In 2015, a group of international hackers was able to breach over 100 bank networks across 30 countries, making off with over one billion dollars. How did these cybercriminals penetrate so many institutions’ reinforced network defenses? The attackers walked through these organizations’ front doors, so to speak.

That is, rather than targeting their secure networks directly, the hackers were able to circumvent cybersecurity protocols by going after employees instead. Specifically, the hackers sent an email to targeted employees with an infected attachment; the first employee who opened the attachment opened the door for the attackers to slip through.

Indeed, this example shows that employees can often be the weakest link in an organization’s defense against hackers. In most cases employees aren’t aware of this. Unbeknownst to employees, hackers may use them as a gateway for entry into their organization’s underlying network. Hackers may enter through employees’ smartphones or through virus-infected emails, for instance, and then pivot to compromise the entire network infrastructure.

On the other side of this spectrum, in some cases an employee may be a hacker. Just consider that 50 percent of federal agencies were targeted by inside threats between 2014 and 2015. Also consider the inside job recently experienced by Morgan Stanley; up to 730,000 account numbers were stolen from the organization’s database by an employee. Confidential information about individual customers was transferred to the employee’s private server in his home from June 2011 to December 2014.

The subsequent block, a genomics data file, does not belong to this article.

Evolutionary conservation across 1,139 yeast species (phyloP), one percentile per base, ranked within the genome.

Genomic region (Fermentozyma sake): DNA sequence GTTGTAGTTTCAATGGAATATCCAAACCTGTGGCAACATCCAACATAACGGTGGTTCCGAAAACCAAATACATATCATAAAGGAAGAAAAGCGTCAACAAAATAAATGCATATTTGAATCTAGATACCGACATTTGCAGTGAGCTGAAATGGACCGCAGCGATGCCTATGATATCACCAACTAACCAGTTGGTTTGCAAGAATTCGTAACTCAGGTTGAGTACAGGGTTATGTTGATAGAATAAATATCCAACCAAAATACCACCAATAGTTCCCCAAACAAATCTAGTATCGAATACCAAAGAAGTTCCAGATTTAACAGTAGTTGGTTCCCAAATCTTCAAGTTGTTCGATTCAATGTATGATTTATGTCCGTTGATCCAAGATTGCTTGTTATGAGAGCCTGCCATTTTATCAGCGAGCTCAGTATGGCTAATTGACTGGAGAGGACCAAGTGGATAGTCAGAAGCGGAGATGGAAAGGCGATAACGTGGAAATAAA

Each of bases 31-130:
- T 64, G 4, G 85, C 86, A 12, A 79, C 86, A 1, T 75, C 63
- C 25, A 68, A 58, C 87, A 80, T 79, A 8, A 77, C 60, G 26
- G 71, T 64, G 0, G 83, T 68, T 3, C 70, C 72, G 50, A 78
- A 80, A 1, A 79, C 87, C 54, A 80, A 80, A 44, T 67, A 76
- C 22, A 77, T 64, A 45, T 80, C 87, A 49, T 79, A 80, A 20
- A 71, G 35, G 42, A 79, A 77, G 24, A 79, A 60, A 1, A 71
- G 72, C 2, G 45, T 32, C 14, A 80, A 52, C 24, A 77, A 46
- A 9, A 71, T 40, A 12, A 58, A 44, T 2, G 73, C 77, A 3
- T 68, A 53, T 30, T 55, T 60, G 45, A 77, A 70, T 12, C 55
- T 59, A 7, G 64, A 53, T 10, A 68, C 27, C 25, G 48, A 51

To ensure a malicious inside job doesn’t impact your organization, proper hiring and vetting processes must be in place. In addition, a post-breach security plan is crucial. Packet intelligence is a vital component for any organization’s incident response workflow and overall security strategy. Savvius delivers the critical information and insights that enhance post-breach investigations. For more information visit: https://www.savvius.com/products/security.

In Part 2 of this series, we will discuss three considerations that organizations should have when it comes to educating employees on network security, so stay tuned!